An estimated two million people with some form of self-employment income will not benefit from the government’s coronavirus financial support measures, while some workers will fall through the gaps “completely”, an influential think tank has warned.

Analysing measures fast-tracked by Rishi Sunak, the chancellor, to help individuals and businesses through the crisis, the Institute for Fiscal Studies (IFS) said it was inevitable they were not as well targeted “as we would expect in normal times”.

The organisation said that both the job retention scheme and the self-employment income support scheme (Seiss) were generous on average, replacing more than 80 per cent of net family income for workers, but there was a lot of variation.

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While the IFS added that some self-employed people will be financially better off due to the coronavirus measures, it claimed others will get no support at all.

They estimated 1.3 million people would not benefit from the self-employment scheme because they received less than half of their income from self-employment, while a further 225,000 would be ineligible as their profits exceeded £50,000 per annum. A further 650,000 would not be able to use the new financial support scheme as they started their business after April 2019.

The IFS added: “These three groups overlap, so our rough estimate is that in total around two million people with some self-employment income will not have it covered by the Seiss.”

It comes after The Independent revealed earlier this week the government’s eligibility cut-off date for the job retention scheme left potentially thousands of workers having no choice but to apply for benefits through the universal credit system.

Under the new system, those not on an employer’s PAYE system before 28 February – three weeks before Boris Johnson imposed stringent restrictions on public life – will not qualify for furlough.

Senior research economist Stuart Adam said: “Under pressure to come up with a workable scheme to support the self-employed at speed, the chancellor has erred on the side of generosity for most. Being able to claim the full amount even if profits are affected only marginally will leave some self-employed benefiting substantially.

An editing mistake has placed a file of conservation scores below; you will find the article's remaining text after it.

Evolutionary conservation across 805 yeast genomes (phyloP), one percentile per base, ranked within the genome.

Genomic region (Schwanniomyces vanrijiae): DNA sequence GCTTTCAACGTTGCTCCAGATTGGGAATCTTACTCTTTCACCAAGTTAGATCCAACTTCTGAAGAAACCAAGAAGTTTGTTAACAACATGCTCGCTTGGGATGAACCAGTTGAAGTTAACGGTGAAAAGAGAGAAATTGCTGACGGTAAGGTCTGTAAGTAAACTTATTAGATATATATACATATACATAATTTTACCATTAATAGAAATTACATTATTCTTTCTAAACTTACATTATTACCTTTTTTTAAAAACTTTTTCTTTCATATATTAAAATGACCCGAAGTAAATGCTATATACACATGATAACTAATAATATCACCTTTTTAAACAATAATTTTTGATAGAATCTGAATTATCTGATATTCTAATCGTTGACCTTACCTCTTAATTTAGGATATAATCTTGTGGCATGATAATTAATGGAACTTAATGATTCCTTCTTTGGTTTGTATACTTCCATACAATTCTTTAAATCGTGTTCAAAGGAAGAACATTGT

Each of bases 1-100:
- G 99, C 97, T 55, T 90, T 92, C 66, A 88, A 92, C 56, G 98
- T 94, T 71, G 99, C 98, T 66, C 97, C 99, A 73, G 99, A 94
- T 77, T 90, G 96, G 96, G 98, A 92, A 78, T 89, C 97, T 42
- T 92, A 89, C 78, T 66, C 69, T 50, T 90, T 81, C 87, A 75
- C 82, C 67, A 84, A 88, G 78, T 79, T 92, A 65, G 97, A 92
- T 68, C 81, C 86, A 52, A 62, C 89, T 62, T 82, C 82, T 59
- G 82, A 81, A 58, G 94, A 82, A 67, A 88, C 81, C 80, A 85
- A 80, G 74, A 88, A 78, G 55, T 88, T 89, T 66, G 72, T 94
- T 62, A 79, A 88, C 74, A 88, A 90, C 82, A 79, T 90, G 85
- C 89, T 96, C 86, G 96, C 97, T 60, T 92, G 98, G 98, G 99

“The delay in payments will cause financial hardship for some, but the fact that they can claim benefits for the next three months, and then also claim the earnings replacement in early June, will mean many will ultimately lose little or no income overall.

“But some will fall through the gaps completely – including high earners and the newly self-employed – and others will see only part of their overall earnings covered, including many who combine self-employment or whose business is set up as a company.”

In response to the analysis, Labour’s John McDonnell said the government must urgently revisit both schemes, adding: “It is unacceptable that carers, those on shorter working hours, and new starters who began work after 28 February are not covered by the job retention scheme – and that two million self-employed are not covered by the self-employment package.

“We urge the government to consider proposals that we have put forward to adjust the support schemes so that no workers are left behind in this time of deep anxiety for so many.”

A Treasury spokesperson said: “We are taking unprecedented action at unprecedented speed to support businesses, jobs and our economy.

“Those who do not qualify for the scheme will be able to access a range of other support – including an increase in the universal credit allowance, income tax deferrals, £1 billion more support for renters and access to three-month mortgage holidays."

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